What does it feel like to be at a match?
It’s incredible. When I go as the National Team Manager, wearing the Thailand shirt and being part of the team, it’s unreal. Over the years, especially with the number of overseas competitions we’ve been to, we have become a family. We eat together, go touring and exploring together, and of course, spend a lot of time on the grounds during matches and practices together. I always act calm and try to keep everything together, but I actually get very nervous.
At the end of each match, no matter if we win or lose, as a sign of respect, our players always wai the opposing team, cricket officials, ground staff and so on. No other team does this. It makes me proud to be Thai and represent my country, in not just our prowess, but our culture. It’s obviously also thrilling that we’ve started winning a fair amount.
How do you see the future of the team? Any specific plans or ambitions?
The future is looking very bright for cricketers in Thailand. The wheels have started turning, and we have high hopes from both the men’s and women’s teams. I know exactly how much work and dedication they have to put in and I respect their commitment, as this is the reason we have been able to move up in the rankings. Our women’s team will be going to Scotland in August to compete with top teams for a spot in the World Cup.Our plan is simple: win all the matches and get into the World Cup. We are more ready now than ever.
“Our plan is simple: win all the matches and get in to the World Cup. We are more ready now than ever.”
As a leader, how do you cultivate team spirit?
We all have our set roles and responsibilities, but we always work as a unit. Everyone in our core team has a voice and is involved in decision-making, from looking after the grounds to managing tournaments, budgets and teams.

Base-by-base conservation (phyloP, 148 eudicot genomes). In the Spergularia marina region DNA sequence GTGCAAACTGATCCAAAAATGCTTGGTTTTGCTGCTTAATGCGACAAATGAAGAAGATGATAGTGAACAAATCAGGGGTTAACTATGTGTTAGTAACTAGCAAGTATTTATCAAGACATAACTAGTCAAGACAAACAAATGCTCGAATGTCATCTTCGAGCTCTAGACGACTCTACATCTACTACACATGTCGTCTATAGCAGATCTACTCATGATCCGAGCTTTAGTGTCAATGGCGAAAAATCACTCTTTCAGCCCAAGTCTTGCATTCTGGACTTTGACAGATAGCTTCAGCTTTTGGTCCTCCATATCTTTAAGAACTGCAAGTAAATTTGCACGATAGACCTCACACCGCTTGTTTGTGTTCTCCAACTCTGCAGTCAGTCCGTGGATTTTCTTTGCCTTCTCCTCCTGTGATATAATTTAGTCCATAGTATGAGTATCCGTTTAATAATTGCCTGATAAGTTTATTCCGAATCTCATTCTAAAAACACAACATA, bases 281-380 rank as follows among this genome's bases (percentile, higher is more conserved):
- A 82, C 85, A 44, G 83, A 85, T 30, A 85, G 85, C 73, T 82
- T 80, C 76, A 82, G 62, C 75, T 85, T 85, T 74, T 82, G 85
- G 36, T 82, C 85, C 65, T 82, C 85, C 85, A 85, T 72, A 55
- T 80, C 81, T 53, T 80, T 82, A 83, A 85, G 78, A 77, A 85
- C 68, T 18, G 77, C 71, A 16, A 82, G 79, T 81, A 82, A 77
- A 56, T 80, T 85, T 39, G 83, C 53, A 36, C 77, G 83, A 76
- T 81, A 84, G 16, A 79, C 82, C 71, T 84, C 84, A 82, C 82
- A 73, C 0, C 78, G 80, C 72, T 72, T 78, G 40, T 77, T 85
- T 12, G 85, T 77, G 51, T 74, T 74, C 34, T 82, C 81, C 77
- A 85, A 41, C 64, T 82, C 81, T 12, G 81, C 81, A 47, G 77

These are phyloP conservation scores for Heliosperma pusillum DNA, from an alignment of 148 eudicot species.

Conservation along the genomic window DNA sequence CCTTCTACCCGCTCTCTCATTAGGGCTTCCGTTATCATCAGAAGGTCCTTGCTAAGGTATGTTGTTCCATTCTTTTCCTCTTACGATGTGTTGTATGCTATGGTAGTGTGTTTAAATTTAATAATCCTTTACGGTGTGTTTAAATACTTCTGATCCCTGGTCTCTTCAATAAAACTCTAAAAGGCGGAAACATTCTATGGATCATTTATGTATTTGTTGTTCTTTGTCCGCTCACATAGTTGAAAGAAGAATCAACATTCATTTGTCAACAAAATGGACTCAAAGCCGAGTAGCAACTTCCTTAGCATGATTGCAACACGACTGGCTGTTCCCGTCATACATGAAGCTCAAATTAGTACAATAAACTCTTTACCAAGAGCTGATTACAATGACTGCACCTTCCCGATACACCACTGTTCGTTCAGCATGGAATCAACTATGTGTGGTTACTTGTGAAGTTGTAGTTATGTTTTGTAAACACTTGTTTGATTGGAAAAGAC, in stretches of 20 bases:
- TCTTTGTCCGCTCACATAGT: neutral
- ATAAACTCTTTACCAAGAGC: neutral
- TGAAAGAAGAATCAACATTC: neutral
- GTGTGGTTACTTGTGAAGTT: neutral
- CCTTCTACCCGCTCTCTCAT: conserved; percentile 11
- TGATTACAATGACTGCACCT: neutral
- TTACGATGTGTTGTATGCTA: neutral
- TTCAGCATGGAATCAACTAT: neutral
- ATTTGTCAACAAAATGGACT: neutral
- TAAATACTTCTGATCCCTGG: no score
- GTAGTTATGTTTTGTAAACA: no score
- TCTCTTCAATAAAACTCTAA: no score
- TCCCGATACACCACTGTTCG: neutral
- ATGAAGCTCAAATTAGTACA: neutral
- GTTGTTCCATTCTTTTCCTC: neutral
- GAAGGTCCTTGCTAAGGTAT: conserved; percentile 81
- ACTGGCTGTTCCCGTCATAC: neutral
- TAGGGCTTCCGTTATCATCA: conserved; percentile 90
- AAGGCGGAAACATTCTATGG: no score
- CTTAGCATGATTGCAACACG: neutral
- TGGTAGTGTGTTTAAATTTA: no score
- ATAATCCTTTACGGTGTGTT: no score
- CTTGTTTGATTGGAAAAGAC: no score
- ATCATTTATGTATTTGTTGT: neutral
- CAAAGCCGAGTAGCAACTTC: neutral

We are now recognised across 26 provinces and cricket is rapidly growing in Thailand. Our recent achievements in the 2017 Southeast Asian Games, where we won the Women’s Gold and Men’s Bronze Medals, and our current women’s team ranking 12th out of 53 countries, prove that our method works. Our aim is to develop more cricket academies, and provide scholarships and a pathway for deserving players
What is your biggest challenge at work?
While cricket has rapidly been gaining momentum in Thailand, and our teams are earning recognition, it is still a fairly new sport here. Therefore our fan base is not yet large, resulting in difficulty procuring adequate funding, which is vital to our expansion plans. We have laid pathways for girls and boys to pursue cricket. Academies have been set up, grounds and facilities are in place, but we need to grow and meet demands in other regions.
STATS OF SUCCESS!
2017: Winners – ICC Women’s World T20, Qualifier Asia, Thailand
2017: Women’s Gold Medalist, and Men’s Bronze Medalist – SEA Games 2017,
Kuala Lumpur, Malaysia
2018: SHIELD Champions – ICC Women’s T20 World Cup Qualifier 2018, Netherlands
2018: Winners – the ACC Women’s Asia Cup T20, Malaysia
2019: Winners – Thailand Women’s T20 Smash 2019 Tournament, Thailand
2019: Winners – ICC Women’s Qualifiers Asia 2019, Thailand
Nopphon (Pear) Senamontree: Captain of the Men’s National Team. Cricket player since age 14, from Khon Kaen, he is a star player as well as a vital part of the cricket development academy.
Sornnarin Tippoch: Captain of the Women’s National Team. Originally a softball player, discovered in 2007. Place 17 in the ICC Women’s T20 Bowling rankings, place 42 in the ICC Women’s All-Rounder rankings. A born leader.